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Volume 16, Issue 5: Husbandry

Three Barriers

Douglas Wilson

Scripture speaks of foolish women who are always learning and never coming to a knowledge of the truth. Some people never learn because they never take the trouble to learn. Others never learn because they are always learning. But stuffing the facts into your head is a good way to avoid doing. And when a husband avoids doing, he is actually avoiding scriptural learning. James tells us that the man who hears without doing is the man who deceives himself. He thinks he makes progress when he is making none at all.

There are three basic reasons why men do not learn how to live with their wives, as St. Peter says, "with understanding." And these barriers to learning are there even if the husband in question is listening to sermons on the subject, reading books or articles, or going on romantic-get-away conference cruises.
The first is the problem of discontent. The author of Hebrews tells us that marriage is honored among all, and the bed undefiled (Heb. 13:4-5). In the same breath, he tells us to be content with what we have, and I do not believe he is changing the subject. Contentment lies right at the heart of good marriages. Any who have worked in pastoral counseling can tell you that discontented husbands and wives are among the most unteachable people on earth.
It is important therefore for us to begin with this basic lesson. All of us must thank God for our condition and estate. "Giving thanks always for all things unto God and the Father in the name of our Lord Jesus Christ" (Eph. 5:20). Giving thanks for all things is one of the prerequisites for understanding anything that St. Paul says in the following verses about marriage between a man and a woman, between Christ and the Church. Discontent creates an optical illusion for the person whose marriage is not going to improve. He believes that the problem lies with his wife, and if only she would change, then everything would be better. But she did change, three years ago, and he didn't notice.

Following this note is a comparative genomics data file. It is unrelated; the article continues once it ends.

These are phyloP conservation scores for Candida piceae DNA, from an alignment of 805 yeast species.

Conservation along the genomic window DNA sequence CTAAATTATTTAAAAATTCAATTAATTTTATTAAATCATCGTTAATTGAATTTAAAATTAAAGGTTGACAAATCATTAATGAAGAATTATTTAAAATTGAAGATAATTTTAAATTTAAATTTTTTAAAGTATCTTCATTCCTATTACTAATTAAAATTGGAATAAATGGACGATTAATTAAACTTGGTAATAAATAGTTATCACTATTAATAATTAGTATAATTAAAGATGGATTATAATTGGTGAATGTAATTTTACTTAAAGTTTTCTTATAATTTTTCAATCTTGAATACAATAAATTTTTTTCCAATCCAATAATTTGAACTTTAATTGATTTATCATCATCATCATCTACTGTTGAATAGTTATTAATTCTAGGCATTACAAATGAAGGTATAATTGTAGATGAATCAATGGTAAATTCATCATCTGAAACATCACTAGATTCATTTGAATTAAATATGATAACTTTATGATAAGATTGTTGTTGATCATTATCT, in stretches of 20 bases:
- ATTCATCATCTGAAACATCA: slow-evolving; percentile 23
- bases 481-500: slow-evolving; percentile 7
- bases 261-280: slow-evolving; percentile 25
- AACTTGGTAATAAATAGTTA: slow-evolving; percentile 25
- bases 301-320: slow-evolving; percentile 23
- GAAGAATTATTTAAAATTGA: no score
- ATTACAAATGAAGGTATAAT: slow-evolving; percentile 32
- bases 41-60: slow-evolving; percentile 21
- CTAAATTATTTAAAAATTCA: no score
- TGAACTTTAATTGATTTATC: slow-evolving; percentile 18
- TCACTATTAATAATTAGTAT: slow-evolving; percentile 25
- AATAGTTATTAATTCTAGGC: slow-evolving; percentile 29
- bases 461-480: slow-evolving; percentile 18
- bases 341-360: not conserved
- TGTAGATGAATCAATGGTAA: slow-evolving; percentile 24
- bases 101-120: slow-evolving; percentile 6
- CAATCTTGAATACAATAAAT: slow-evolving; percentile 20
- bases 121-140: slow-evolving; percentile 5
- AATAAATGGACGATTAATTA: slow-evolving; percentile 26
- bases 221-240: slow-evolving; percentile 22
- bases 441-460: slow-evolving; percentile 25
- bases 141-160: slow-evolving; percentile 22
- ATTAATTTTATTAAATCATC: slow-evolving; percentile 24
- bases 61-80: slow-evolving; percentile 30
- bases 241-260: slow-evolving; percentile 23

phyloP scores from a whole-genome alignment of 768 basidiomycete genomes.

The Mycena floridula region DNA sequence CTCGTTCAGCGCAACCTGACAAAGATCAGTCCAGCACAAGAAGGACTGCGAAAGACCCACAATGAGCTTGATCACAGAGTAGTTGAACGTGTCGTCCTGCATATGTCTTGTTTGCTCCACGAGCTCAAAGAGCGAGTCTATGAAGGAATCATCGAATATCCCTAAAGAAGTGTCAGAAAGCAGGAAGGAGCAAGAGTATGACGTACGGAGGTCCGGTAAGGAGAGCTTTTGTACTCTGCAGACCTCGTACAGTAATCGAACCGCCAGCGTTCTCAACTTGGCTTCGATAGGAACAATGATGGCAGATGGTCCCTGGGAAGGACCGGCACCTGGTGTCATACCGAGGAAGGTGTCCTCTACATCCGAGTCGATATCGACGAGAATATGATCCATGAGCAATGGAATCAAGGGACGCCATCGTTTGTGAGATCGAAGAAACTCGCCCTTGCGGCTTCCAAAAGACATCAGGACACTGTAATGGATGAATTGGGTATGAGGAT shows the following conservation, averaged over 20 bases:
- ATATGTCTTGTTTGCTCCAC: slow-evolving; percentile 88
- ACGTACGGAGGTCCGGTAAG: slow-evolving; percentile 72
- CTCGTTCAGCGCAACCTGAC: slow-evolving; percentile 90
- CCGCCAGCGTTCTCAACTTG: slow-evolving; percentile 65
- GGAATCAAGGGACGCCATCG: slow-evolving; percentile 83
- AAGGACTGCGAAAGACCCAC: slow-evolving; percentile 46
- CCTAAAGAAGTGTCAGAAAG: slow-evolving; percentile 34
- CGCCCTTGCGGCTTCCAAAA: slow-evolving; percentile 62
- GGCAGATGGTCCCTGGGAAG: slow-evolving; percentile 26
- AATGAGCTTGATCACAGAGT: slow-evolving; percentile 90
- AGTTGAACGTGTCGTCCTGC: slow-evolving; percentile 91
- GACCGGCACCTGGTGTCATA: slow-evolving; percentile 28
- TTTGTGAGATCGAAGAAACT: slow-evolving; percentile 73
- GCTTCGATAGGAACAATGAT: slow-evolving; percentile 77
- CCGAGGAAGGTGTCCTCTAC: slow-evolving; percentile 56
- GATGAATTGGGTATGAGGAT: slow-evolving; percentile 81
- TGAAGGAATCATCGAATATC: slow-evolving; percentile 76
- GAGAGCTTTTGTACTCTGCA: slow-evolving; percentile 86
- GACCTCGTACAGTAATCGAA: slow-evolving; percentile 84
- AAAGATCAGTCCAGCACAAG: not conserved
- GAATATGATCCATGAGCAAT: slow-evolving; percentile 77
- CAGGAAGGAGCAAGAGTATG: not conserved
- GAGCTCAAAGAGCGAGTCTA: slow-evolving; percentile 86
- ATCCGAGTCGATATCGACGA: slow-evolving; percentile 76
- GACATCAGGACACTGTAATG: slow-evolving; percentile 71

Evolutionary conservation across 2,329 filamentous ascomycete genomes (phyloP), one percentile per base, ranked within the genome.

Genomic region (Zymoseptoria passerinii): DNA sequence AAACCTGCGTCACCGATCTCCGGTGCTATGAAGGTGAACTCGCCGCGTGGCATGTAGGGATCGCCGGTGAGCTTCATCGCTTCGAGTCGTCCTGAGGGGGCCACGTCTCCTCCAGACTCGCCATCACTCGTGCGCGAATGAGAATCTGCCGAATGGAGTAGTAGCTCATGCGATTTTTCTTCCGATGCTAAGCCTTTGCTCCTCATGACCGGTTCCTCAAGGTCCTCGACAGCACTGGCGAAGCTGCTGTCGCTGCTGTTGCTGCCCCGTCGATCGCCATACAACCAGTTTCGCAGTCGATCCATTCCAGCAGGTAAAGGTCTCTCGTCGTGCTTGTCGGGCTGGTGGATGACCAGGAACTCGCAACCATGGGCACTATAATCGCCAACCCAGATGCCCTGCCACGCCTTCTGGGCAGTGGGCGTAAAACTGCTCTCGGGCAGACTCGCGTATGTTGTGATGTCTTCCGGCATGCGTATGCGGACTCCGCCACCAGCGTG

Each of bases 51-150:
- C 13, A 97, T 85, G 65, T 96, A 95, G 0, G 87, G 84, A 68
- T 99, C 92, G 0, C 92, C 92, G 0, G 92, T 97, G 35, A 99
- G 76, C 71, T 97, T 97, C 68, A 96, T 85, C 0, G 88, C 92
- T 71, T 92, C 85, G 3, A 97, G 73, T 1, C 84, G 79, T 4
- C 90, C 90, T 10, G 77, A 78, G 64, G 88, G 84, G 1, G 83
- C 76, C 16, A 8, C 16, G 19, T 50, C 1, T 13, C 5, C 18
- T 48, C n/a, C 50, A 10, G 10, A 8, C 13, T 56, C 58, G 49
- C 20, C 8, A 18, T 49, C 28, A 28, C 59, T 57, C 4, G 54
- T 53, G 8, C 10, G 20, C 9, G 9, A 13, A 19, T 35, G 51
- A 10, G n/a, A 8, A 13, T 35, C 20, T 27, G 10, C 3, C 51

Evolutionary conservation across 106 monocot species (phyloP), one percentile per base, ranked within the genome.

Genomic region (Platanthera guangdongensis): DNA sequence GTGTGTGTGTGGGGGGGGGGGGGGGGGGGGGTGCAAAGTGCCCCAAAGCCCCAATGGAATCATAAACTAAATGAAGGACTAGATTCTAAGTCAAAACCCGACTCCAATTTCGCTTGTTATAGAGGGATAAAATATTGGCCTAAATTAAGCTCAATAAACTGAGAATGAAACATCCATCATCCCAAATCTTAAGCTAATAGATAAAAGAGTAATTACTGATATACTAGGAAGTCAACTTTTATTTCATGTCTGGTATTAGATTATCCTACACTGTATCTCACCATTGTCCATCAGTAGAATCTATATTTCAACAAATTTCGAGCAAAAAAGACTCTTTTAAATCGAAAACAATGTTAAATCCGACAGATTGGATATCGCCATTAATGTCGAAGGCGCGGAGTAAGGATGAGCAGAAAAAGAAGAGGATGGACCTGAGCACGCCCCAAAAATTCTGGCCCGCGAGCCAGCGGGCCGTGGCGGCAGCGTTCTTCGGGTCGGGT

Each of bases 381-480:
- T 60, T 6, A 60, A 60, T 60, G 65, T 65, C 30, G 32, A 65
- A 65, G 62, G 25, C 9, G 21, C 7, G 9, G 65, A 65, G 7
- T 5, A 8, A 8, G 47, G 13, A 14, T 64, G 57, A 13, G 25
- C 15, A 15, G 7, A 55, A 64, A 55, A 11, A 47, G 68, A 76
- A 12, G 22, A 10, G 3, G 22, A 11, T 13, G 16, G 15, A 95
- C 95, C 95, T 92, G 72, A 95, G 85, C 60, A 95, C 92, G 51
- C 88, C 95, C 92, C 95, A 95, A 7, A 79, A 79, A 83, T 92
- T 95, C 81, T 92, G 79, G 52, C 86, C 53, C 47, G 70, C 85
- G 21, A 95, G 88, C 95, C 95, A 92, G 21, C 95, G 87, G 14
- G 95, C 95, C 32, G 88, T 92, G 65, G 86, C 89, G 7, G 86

A second barrier to true marital knowledge is the problem of grace and law. The letter kills but the Spirit gives life. St. Paul is not telling us to avoid literacy as a threat to our souls. The problem is not with writing, or reading, but with the hermeneutic that is brought to bear—and there are only two. There is the hermeneutic of faith and gratitude, and there is the hermeneutic of law.
Now the problem with "practical" teaching on marriage is that a certain kind of person hears the counsel given as though it is raw law. The biblical pattern of obedience to the loveliness of the law has it flow out of gratitude for grace already bestowed. But instead, the legal cart is placed before the gracious horse. And when this happens, to expand the metaphor, the higher the standards for traditional or biblical marriage, the heavier and more overladen the cart. In short, higher standards will result in less ability to live what is taught.
A third hindrance is to regard the teaching of Scripture as something that other people ought to be paying more attention to. The husband knows what verses his wife ought to be heeding, and if we were to ask her, she would probably be able to point out the passages that he is neglecting. In short, we neglect the fundamental biblical perspective on Christian living when it comes to marriage.
In other words, a man needs to remember that his wife is his neighbor. All of us are called to love our neighbor as ourselves. The responsibility all of us have as Christians to put the interests of the other person first is a universal responsibility. And this means a godly Christian man is of necessity going to be a godly Christian husband. But when it comes to marriage, far too many Christians believe they have the right to be rude, thoughtless, tacky, bitter, demanding, or angry—as though marital closeness eradicated all responsibility to live as a civil human being. How many times have husbands and wives been in the middle of angry and spiteful words, heaping resentment on one another, only to have the phone ring, and one of them picks it up with the chirrup back in the voice? "Hello?" In other words, if the caller is a casual acquaintance calling about a car for sale, he will get far better treatment than the wife does. What sort of sense does that make?
Many marriages are in a bad way because of simmering discontent, or because the marriage is "under the law," or because the assumption is made that good marriages can be separated from a basic godly demeanor. And as long as any of these three barriers are there, the words of life for marriage will just bounce off the husband—like a ping pong ball off the forehead of a bronze statue.

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